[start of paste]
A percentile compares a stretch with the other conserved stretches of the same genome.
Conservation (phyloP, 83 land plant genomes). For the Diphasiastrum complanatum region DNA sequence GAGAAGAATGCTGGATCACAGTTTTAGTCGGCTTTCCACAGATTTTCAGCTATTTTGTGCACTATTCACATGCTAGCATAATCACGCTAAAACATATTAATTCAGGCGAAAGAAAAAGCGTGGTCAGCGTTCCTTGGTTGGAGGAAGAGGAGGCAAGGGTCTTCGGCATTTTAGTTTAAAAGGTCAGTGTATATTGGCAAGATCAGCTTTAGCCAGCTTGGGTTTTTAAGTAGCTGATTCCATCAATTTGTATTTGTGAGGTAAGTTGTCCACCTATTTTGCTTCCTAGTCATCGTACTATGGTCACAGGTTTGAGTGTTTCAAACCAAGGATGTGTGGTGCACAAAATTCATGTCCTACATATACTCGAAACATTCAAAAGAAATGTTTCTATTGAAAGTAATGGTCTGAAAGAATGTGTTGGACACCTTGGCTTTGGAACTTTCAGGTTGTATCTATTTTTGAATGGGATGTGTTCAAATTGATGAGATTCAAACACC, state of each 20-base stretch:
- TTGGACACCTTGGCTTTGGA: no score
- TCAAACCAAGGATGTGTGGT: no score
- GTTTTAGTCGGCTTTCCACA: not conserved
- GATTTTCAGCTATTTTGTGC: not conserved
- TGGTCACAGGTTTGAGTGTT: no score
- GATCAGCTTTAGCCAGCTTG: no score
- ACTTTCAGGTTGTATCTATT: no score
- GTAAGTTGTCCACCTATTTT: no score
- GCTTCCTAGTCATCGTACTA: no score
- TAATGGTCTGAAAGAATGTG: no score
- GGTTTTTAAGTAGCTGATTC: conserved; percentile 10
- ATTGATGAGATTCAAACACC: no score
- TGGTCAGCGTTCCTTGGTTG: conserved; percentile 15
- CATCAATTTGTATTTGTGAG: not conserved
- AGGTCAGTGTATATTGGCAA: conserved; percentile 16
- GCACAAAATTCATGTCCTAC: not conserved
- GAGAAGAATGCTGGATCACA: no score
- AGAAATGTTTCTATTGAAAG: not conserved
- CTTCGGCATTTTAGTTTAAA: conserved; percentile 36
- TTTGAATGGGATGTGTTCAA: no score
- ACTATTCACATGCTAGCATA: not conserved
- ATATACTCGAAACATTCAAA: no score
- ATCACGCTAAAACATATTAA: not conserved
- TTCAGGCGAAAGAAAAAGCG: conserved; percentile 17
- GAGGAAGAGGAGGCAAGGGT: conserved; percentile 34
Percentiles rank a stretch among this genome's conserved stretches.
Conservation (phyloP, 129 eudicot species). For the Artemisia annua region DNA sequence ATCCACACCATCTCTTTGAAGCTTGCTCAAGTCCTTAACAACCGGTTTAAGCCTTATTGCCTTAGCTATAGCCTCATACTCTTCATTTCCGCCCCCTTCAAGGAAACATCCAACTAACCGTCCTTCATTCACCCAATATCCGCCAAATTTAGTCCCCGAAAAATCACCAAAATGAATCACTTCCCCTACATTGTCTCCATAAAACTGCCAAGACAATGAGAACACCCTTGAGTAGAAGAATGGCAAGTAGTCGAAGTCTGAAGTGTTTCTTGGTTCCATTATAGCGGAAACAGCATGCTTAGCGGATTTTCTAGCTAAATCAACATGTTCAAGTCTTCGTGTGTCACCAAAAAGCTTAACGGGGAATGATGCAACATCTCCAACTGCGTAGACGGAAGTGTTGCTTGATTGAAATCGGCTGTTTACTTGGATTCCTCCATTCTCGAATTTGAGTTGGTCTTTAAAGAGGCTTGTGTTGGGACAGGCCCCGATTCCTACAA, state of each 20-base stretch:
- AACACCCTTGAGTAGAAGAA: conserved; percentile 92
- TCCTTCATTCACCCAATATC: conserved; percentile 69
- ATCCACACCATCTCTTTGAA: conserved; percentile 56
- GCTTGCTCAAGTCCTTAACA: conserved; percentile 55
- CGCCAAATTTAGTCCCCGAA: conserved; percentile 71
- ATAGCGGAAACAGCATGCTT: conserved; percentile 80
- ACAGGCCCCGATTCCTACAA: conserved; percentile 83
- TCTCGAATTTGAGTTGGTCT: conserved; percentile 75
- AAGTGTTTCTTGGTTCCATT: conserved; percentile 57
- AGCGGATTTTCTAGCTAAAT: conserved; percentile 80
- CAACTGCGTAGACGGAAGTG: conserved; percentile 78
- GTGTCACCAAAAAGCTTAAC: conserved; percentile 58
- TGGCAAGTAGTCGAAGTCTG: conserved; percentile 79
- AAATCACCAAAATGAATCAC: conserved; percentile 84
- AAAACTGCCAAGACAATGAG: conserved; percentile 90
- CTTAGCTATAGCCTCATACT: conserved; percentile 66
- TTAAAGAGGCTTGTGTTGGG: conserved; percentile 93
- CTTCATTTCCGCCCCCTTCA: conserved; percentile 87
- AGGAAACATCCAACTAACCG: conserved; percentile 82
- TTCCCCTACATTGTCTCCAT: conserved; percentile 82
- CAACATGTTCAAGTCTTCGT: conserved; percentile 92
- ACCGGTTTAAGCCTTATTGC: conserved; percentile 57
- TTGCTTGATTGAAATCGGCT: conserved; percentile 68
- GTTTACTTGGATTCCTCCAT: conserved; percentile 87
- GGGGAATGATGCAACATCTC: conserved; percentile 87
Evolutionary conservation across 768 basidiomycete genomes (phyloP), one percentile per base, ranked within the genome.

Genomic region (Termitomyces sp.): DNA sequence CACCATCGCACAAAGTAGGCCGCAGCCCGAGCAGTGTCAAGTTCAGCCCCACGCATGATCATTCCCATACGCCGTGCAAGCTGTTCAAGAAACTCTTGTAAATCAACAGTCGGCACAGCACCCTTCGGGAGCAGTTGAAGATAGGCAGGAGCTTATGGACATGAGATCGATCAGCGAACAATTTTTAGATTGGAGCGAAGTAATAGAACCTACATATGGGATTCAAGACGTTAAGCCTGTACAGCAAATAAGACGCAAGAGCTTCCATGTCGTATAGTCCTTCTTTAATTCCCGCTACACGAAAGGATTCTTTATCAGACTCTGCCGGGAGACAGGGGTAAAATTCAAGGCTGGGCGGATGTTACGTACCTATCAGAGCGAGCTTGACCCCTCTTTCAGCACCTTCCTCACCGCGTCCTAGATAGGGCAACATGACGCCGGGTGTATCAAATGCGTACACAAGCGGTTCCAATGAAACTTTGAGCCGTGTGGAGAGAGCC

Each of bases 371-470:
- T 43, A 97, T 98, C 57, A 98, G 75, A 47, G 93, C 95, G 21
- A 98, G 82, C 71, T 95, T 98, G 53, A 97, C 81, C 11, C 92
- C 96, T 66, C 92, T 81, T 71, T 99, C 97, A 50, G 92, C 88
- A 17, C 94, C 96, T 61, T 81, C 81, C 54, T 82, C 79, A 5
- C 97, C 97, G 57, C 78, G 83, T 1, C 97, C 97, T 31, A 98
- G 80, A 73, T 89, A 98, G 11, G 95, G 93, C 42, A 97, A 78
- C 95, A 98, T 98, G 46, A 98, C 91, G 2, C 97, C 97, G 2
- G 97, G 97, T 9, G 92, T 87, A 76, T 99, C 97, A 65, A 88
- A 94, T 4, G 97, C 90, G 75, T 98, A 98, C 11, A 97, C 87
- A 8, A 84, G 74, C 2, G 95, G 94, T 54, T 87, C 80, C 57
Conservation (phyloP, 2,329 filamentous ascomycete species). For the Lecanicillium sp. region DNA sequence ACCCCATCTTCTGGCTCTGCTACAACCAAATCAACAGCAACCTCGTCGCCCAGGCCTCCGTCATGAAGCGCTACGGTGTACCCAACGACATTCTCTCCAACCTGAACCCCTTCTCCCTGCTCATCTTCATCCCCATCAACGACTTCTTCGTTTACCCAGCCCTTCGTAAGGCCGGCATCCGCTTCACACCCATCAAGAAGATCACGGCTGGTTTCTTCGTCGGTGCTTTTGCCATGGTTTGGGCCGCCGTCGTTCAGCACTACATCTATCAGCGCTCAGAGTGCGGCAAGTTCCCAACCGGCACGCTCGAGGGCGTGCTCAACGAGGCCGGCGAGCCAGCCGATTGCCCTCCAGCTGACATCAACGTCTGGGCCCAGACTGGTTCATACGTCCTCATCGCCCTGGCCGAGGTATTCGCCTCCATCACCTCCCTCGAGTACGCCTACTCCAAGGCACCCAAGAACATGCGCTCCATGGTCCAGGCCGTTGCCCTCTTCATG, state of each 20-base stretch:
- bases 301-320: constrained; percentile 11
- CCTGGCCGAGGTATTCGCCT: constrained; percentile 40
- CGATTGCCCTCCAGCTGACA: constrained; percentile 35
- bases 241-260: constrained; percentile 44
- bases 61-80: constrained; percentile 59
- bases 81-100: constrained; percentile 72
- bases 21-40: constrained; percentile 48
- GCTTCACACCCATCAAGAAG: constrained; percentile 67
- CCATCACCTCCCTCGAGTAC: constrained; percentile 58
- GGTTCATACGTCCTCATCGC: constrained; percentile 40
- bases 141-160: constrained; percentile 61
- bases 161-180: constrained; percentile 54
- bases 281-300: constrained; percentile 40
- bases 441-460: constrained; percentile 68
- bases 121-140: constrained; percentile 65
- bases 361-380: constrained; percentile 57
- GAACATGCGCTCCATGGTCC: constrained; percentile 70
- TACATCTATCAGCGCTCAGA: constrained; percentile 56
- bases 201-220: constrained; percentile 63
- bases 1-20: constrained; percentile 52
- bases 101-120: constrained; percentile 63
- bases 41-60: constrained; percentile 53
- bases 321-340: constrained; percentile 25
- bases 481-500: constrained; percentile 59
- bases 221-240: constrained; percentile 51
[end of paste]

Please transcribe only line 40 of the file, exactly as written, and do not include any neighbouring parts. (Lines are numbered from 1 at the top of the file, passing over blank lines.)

- CAACTGCGTAGACGGAAGTG: conserved; percentile 78